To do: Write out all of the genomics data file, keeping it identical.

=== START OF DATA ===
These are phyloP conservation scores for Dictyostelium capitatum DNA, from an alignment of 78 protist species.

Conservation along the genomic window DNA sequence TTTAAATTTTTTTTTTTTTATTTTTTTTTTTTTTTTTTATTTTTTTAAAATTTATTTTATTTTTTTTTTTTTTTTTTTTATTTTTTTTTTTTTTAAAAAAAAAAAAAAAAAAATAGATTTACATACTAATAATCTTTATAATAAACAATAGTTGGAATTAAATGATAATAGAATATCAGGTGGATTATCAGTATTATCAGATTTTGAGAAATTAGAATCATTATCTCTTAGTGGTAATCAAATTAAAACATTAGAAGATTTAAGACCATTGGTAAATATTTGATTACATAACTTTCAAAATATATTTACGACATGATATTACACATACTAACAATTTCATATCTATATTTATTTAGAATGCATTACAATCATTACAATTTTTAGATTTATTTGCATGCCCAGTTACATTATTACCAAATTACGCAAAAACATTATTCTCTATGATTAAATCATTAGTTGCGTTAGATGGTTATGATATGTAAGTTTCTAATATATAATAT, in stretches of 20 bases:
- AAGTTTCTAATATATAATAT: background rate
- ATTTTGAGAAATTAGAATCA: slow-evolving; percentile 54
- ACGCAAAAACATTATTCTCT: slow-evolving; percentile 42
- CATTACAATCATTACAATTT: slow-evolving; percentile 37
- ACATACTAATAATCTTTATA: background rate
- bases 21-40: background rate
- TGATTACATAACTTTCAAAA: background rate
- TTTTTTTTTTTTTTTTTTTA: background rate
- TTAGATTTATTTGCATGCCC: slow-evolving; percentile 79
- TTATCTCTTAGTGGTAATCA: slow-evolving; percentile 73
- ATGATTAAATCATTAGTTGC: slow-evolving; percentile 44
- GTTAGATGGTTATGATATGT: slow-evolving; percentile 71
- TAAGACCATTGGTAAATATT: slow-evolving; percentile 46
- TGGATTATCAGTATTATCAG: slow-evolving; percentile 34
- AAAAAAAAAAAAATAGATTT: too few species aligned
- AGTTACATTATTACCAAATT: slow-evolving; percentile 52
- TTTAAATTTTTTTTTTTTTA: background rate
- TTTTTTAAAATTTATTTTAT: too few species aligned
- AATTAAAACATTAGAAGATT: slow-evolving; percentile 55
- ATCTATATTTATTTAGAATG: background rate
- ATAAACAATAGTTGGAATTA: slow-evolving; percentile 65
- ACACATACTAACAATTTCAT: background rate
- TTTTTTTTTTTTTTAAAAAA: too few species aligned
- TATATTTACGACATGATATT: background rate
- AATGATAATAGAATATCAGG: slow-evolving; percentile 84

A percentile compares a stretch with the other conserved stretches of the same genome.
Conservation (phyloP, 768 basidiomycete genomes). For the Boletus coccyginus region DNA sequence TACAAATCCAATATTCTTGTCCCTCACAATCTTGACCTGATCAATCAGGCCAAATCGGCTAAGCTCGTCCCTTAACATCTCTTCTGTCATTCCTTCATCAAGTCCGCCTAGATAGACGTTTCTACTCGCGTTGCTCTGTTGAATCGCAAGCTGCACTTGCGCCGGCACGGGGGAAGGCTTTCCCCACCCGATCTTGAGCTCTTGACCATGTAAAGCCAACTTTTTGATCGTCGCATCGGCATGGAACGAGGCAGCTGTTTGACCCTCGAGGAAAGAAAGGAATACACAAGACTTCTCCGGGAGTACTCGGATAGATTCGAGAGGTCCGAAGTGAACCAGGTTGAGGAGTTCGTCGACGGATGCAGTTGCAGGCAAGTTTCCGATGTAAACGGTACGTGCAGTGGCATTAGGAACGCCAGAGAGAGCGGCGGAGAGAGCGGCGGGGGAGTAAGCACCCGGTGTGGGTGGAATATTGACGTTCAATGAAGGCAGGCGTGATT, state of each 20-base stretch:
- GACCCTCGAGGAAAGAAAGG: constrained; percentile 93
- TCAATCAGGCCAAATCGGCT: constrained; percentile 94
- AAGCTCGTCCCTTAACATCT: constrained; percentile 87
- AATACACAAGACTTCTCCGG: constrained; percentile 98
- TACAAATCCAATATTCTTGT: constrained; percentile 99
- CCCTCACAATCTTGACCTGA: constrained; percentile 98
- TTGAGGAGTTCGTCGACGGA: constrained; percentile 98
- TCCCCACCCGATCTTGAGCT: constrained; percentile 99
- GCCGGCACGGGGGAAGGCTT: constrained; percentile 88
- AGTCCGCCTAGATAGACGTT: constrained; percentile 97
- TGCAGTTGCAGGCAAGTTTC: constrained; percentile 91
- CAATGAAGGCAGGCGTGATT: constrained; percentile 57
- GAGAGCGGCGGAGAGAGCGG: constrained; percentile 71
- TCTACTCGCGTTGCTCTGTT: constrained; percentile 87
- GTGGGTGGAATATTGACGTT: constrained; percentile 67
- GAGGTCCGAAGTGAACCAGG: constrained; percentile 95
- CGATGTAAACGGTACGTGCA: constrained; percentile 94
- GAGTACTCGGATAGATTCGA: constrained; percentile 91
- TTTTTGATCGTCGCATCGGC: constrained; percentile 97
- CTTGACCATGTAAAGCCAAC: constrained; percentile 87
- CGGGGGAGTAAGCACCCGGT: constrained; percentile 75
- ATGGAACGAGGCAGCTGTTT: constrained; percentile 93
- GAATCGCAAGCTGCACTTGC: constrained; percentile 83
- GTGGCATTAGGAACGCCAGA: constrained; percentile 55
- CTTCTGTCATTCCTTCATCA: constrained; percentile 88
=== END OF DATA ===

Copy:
These are phyloP conservation scores for Dictyostelium capitatum DNA, from an alignment of 78 protist species.

Conservation along the genomic window DNA sequence TTTAAATTTTTTTTTTTTTATTTTTTTTTTTTTTTTTTATTTTTTTAAAATTTATTTTATTTTTTTTTTTTTTTTTTTTATTTTTTTTTTTTTTAAAAAAAAAAAAAAAAAAATAGATTTACATACTAATAATCTTTATAATAAACAATAGTTGGAATTAAATGATAATAGAATATCAGGTGGATTATCAGTATTATCAGATTTTGAGAAATTAGAATCATTATCTCTTAGTGGTAATCAAATTAAAACATTAGAAGATTTAAGACCATTGGTAAATATTTGATTACATAACTTTCAAAATATATTTACGACATGATATTACACATACTAACAATTTCATATCTATATTTATTTAGAATGCATTACAATCATTACAATTTTTAGATTTATTTGCATGCCCAGTTACATTATTACCAAATTACGCAAAAACATTATTCTCTATGATTAAATCATTAGTTGCGTTAGATGGTTATGATATGTAAGTTTCTAATATATAATAT, in stretches of 20 bases:
- AAGTTTCTAATATATAATAT: background rate
- ATTTTGAGAAATTAGAATCA: slow-evolving; percentile 54
- ACGCAAAAACATTATTCTCT: slow-evolving; percentile 42
- CATTACAATCATTACAATTT: slow-evolving; percentile 37
- ACATACTAATAATCTTTATA: background rate
- bases 21-40: background rate
- TGATTACATAACTTTCAAAA: background rate
- TTTTTTTTTTTTTTTTTTTA: background rate
- TTAGATTTATTTGCATGCCC: slow-evolving; percentile 79
- TTATCTCTTAGTGGTAATCA: slow-evolving; percentile 73
- ATGATTAAATCATTAGTTGC: slow-evolving; percentile 44
- GTTAGATGGTTATGATATGT: slow-evolving; percentile 71
- TAAGACCATTGGTAAATATT: slow-evolving; percentile 46
- TGGATTATCAGTATTATCAG: slow-evolving; percentile 34
- AAAAAAAAAAAAATAGATTT: too few species aligned
- AGTTACATTATTACCAAATT: slow-evolving; percentile 52
- TTTAAATTTTTTTTTTTTTA: background rate
- TTTTTTAAAATTTATTTTAT: too few species aligned
- AATTAAAACATTAGAAGATT: slow-evolving; percentile 55
- ATCTATATTTATTTAGAATG: background rate
- ATAAACAATAGTTGGAATTA: slow-evolving; percentile 65
- ACACATACTAACAATTTCAT: background rate
- TTTTTTTTTTTTTTAAAAAA: too few species aligned
- TATATTTACGACATGATATT: background rate
- AATGATAATAGAATATCAGG: slow-evolving; percentile 84

A percentile compares a stretch with the other conserved stretches of the same genome.
Conservation (phyloP, 768 basidiomycete genomes). For the Boletus coccyginus region DNA sequence TACAAATCCAATATTCTTGTCCCTCACAATCTTGACCTGATCAATCAGGCCAAATCGGCTAAGCTCGTCCCTTAACATCTCTTCTGTCATTCCTTCATCAAGTCCGCCTAGATAGACGTTTCTACTCGCGTTGCTCTGTTGAATCGCAAGCTGCACTTGCGCCGGCACGGGGGAAGGCTTTCCCCACCCGATCTTGAGCTCTTGACCATGTAAAGCCAACTTTTTGATCGTCGCATCGGCATGGAACGAGGCAGCTGTTTGACCCTCGAGGAAAGAAAGGAATACACAAGACTTCTCCGGGAGTACTCGGATAGATTCGAGAGGTCCGAAGTGAACCAGGTTGAGGAGTTCGTCGACGGATGCAGTTGCAGGCAAGTTTCCGATGTAAACGGTACGTGCAGTGGCATTAGGAACGCCAGAGAGAGCGGCGGAGAGAGCGGCGGGGGAGTAAGCACCCGGTGTGGGTGGAATATTGACGTTCAATGAAGGCAGGCGTGATT, state of each 20-base stretch:
- GACCCTCGAGGAAAGAAAGG: constrained; percentile 93
- TCAATCAGGCCAAATCGGCT: constrained; percentile 94
- AAGCTCGTCCCTTAACATCT: constrained; percentile 87
- AATACACAAGACTTCTCCGG: constrained; percentile 98
- TACAAATCCAATATTCTTGT: constrained; percentile 99
- CCCTCACAATCTTGACCTGA: constrained; percentile 98
- TTGAGGAGTTCGTCGACGGA: constrained; percentile 98
- TCCCCACCCGATCTTGAGCT: constrained; percentile 99
- GCCGGCACGGGGGAAGGCTT: constrained; percentile 88
- AGTCCGCCTAGATAGACGTT: constrained; percentile 97
- TGCAGTTGCAGGCAAGTTTC: constrained; percentile 91
- CAATGAAGGCAGGCGTGATT: constrained; percentile 57
- GAGAGCGGCGGAGAGAGCGG: constrained; percentile 71
- TCTACTCGCGTTGCTCTGTT: constrained; percentile 87
- GTGGGTGGAATATTGACGTT: constrained; percentile 67
- GAGGTCCGAAGTGAACCAGG: constrained; percentile 95
- CGATGTAAACGGTACGTGCA: constrained; percentile 94
- GAGTACTCGGATAGATTCGA: constrained; percentile 91
- TTTTTGATCGTCGCATCGGC: constrained; percentile 97
- CTTGACCATGTAAAGCCAAC: constrained; percentile 87
- CGGGGGAGTAAGCACCCGGT: constrained; percentile 75
- ATGGAACGAGGCAGCTGTTT: constrained; percentile 93
- GAATCGCAAGCTGCACTTGC: constrained; percentile 83
- GTGGCATTAGGAACGCCAGA: constrained; percentile 55
- CTTCTGTCATTCCTTCATCA: constrained; percentile 88